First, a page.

Monthly Archives: November 2011

Turkey’s Map Restrictions and an Encounter with the Military after the 1999 Gölcük Quake

Andrew Finkel has described the way-out-of-date restrictions on detailed maps in Turkey:  NYT Latitude—Navigating Turkey.  His article reminds me of an encounter I had with a Turkish naval officer in 1999 just after the Gölcük earthquake. My colleague Eduard Reinhardt … Continue reading

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Looking for Palaeosols—Deep Coring in Moorhead, MN (videos)

I recently completed a project near Moorhead, MN that involved pulling deep soil cores to check for palaeosols.  Moorhead is situated on the ever-exciting Red River of the North.  As the Red River floods and changes course, sometimes she will … Continue reading

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Did a tsunami destroy ancient Lechaion?

Visit Corinthian Matters to learn about some new work, and see my thoughts on the issue.

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Standard Practice, not Conflict, in the Keystone XL Environmental Review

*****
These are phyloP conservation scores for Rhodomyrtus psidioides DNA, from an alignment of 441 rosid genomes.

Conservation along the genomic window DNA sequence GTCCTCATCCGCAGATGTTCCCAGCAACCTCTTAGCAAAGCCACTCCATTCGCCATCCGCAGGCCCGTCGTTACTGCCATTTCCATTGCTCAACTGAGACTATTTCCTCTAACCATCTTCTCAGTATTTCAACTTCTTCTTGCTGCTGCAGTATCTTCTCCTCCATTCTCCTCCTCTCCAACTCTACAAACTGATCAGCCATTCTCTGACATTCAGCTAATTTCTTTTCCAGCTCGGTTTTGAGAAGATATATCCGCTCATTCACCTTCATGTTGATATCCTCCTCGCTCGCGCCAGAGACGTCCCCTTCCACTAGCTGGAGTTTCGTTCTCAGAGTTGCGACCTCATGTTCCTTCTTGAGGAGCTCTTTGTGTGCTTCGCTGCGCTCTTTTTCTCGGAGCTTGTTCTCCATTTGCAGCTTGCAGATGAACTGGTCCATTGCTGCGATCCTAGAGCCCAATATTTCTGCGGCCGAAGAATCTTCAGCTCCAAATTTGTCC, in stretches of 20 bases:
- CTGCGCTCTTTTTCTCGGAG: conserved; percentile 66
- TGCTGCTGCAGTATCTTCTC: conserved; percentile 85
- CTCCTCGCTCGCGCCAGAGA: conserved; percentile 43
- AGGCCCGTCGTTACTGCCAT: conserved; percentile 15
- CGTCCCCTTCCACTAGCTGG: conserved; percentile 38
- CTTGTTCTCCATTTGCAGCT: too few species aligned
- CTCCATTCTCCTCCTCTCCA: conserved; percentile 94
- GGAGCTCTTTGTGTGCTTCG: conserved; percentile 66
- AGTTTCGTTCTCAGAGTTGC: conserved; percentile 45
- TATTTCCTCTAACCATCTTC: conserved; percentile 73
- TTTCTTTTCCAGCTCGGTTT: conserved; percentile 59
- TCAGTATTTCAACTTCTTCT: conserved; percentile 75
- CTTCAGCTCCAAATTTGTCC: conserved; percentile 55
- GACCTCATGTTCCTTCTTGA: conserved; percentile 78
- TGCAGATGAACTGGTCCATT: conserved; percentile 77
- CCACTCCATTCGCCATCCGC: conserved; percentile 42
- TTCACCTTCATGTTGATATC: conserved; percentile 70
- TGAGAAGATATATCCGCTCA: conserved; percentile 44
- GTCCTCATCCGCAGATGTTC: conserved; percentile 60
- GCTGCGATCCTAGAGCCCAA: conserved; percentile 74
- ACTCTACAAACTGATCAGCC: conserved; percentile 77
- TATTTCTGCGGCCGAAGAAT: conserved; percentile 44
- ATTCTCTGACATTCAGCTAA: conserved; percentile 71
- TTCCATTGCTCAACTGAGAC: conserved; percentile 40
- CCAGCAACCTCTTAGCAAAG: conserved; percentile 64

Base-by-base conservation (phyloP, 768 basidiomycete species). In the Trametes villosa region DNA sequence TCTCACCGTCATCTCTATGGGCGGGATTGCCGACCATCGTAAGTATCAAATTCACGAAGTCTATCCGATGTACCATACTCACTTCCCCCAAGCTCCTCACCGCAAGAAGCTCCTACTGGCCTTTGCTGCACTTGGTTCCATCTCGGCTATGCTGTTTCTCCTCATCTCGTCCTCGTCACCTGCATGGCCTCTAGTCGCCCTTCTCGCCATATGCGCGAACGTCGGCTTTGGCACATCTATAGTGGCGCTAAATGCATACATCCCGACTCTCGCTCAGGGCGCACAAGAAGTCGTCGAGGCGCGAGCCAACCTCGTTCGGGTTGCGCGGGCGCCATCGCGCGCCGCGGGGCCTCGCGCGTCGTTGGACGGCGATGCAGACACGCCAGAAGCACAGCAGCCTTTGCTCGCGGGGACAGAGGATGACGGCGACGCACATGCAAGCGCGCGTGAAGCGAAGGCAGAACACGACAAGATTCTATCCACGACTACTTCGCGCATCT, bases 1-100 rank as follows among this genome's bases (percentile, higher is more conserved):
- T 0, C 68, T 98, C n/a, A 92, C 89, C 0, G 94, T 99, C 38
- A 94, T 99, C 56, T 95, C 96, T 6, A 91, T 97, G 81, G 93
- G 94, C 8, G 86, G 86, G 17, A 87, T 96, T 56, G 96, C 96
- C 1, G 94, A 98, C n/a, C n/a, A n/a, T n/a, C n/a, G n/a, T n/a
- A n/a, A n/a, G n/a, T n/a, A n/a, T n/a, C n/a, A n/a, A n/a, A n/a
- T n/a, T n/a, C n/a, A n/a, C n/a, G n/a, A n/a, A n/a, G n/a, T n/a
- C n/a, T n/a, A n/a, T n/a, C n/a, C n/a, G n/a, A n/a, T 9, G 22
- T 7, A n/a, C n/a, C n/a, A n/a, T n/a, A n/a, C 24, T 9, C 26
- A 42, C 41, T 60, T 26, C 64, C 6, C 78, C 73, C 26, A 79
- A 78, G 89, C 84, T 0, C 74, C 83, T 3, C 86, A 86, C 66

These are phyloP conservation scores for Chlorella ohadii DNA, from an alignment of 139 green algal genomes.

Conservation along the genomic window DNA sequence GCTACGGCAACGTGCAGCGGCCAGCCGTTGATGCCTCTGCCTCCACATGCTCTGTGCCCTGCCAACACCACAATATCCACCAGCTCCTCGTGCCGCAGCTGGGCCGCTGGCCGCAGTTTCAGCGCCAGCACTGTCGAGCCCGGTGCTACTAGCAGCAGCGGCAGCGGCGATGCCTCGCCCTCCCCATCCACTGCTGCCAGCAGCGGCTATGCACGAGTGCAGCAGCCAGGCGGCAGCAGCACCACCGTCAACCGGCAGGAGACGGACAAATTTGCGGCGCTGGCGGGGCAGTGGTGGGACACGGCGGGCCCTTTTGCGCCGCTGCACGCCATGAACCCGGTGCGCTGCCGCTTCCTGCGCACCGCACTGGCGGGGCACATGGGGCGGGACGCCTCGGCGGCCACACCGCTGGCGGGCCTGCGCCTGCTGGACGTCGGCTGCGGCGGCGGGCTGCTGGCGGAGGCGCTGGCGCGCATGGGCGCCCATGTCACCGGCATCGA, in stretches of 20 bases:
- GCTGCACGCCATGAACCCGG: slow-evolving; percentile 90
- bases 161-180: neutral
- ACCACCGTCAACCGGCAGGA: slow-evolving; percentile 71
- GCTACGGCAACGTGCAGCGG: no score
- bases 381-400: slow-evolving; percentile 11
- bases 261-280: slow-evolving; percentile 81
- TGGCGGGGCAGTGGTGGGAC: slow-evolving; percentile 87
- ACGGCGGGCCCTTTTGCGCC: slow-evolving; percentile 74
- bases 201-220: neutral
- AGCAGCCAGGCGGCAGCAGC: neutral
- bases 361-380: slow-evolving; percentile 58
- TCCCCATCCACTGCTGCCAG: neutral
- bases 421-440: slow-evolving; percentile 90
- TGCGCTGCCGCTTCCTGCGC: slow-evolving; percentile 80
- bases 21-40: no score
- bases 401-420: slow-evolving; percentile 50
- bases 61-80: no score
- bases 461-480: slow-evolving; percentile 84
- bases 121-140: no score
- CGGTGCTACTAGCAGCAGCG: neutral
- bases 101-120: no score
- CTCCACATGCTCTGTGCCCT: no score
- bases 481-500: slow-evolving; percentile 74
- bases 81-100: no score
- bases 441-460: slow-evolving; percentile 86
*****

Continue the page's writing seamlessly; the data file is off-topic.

The latest Keystone XL protest coverage has focused on some possible “conflicts of interest” in the environmental review process.  The New York Times reported “that the State Department allowed the pipeline developer, TransCanada, to choose the company that prepared an … Continue reading

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The Case of the Lost Manubrium

An interesting report on disturbances of medieval graves appeared this week (Medieval Graves were Disturbed for Surprising Reasons).  Edeltraud Aspöck’s work reminded me of a minor but interesting detail from one of my excavations.  In 1999, construction at the James … Continue reading

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